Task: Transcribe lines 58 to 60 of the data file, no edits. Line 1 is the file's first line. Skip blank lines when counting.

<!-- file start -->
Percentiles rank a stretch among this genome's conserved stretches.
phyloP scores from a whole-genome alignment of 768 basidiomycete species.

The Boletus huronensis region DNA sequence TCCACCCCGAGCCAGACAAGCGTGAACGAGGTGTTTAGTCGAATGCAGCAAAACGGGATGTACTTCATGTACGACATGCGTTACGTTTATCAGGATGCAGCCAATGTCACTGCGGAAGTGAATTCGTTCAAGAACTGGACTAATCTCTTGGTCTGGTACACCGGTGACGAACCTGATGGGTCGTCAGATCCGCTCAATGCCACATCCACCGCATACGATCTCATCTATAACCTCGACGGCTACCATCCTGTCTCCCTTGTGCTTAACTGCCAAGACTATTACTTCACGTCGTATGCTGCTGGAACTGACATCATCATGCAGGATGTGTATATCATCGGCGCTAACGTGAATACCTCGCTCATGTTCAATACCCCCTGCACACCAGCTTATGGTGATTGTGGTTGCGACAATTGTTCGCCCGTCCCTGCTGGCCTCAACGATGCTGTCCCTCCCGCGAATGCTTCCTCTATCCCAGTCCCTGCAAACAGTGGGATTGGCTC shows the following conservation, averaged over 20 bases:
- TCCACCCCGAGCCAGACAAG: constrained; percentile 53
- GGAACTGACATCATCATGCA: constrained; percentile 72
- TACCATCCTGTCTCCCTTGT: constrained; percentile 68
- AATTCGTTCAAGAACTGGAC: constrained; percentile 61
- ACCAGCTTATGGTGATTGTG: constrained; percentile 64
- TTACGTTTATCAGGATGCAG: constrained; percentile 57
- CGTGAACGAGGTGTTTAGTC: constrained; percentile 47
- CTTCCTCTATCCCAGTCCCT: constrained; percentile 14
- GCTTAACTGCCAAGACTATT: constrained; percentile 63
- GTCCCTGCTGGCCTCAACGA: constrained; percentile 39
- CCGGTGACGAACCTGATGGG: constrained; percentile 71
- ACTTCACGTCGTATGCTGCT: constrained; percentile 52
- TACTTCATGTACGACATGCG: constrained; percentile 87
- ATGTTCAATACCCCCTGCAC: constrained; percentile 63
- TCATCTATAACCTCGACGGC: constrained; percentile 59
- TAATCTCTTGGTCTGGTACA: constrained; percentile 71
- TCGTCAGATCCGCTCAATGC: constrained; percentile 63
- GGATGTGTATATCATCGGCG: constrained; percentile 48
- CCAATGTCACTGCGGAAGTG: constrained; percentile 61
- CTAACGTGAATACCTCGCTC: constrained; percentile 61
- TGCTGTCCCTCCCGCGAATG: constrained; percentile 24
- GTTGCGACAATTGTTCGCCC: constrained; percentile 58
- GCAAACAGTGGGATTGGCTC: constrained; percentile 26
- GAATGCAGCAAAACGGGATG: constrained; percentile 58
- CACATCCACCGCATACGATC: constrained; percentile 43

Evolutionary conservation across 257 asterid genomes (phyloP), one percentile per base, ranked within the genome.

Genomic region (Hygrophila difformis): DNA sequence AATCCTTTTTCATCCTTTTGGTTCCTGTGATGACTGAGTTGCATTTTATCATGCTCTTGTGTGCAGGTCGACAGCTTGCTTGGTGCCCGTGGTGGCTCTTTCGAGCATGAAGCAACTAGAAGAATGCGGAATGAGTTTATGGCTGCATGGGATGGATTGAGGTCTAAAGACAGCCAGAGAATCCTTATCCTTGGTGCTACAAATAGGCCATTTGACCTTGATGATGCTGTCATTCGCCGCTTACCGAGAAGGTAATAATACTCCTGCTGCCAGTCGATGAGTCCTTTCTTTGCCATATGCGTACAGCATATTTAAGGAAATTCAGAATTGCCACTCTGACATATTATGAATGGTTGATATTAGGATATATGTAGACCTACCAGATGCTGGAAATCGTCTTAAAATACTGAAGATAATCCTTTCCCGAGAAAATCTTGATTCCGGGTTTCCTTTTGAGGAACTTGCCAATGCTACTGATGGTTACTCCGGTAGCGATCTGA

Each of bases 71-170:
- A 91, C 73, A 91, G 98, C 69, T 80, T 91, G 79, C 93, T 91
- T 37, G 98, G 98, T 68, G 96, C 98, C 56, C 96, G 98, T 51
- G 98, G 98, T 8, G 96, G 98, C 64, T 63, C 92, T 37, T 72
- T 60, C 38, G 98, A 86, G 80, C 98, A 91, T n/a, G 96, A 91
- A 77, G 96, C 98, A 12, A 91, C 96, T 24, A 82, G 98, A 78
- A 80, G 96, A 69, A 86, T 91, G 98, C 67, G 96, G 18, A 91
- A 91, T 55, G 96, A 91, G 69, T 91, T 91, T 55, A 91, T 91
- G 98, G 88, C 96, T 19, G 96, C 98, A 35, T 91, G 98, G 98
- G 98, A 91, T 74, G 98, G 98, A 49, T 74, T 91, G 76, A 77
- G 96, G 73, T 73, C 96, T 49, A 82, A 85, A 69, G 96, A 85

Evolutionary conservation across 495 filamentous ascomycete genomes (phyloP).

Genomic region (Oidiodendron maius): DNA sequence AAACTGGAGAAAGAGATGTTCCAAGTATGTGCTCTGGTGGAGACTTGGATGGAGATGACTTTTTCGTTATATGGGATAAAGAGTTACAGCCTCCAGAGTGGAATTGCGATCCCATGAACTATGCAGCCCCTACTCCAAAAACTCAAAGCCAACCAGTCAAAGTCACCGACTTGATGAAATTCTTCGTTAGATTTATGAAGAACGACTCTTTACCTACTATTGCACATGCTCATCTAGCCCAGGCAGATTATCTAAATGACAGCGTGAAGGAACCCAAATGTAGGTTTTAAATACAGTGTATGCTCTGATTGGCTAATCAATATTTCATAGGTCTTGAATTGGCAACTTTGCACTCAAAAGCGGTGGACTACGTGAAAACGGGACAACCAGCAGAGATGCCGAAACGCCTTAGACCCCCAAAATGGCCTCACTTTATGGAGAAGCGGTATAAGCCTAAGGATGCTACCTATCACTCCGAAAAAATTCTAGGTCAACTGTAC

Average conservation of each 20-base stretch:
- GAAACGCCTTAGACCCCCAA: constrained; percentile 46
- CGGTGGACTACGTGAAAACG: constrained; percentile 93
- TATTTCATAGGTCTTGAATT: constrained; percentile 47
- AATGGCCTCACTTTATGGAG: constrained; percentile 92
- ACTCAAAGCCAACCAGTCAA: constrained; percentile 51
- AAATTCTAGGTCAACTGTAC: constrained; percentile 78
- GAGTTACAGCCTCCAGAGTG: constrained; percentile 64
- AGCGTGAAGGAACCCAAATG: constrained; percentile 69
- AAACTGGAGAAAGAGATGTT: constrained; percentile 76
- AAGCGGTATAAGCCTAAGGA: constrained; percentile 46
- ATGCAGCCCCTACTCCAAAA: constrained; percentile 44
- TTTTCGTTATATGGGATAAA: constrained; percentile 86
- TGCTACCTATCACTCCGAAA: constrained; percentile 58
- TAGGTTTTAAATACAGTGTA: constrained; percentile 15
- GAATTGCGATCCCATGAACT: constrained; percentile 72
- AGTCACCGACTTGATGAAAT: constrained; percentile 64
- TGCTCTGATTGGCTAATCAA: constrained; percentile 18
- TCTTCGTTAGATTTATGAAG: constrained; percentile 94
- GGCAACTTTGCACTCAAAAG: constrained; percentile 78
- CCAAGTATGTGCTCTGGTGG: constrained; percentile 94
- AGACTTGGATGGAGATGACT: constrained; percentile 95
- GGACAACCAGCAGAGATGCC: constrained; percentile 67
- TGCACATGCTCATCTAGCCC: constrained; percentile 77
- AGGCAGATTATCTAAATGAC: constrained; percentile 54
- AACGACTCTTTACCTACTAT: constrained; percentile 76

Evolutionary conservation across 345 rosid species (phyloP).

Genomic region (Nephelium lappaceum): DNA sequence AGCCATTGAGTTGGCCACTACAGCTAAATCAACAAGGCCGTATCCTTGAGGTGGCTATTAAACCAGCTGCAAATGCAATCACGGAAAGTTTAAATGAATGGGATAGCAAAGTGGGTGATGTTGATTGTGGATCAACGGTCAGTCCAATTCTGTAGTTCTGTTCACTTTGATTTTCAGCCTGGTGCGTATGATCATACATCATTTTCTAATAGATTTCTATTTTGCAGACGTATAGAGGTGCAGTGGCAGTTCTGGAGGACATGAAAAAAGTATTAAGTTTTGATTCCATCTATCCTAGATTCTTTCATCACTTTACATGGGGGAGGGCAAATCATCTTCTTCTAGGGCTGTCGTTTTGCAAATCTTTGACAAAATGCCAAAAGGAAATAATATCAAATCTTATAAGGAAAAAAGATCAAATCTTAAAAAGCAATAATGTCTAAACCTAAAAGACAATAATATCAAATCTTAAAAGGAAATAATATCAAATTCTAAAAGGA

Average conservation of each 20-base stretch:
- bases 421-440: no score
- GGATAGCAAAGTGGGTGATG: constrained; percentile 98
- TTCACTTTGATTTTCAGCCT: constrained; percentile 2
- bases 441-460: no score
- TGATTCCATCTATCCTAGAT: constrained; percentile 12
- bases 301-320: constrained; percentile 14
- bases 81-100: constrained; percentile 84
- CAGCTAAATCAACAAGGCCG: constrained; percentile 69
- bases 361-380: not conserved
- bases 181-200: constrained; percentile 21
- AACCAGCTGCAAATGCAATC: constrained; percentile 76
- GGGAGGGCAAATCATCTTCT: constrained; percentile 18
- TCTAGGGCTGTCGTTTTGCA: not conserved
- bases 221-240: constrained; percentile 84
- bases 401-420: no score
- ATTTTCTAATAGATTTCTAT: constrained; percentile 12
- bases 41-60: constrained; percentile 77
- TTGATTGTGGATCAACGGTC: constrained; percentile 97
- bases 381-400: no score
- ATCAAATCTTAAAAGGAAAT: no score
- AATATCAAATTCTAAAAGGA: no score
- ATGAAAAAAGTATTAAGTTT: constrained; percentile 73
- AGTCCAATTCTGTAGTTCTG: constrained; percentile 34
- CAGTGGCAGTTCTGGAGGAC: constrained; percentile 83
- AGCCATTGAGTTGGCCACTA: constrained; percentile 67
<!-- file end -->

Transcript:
- TAGGTTTTAAATACAGTGTA: constrained; percentile 15
- GAATTGCGATCCCATGAACT: constrained; percentile 72
- AGTCACCGACTTGATGAAAT: constrained; percentile 64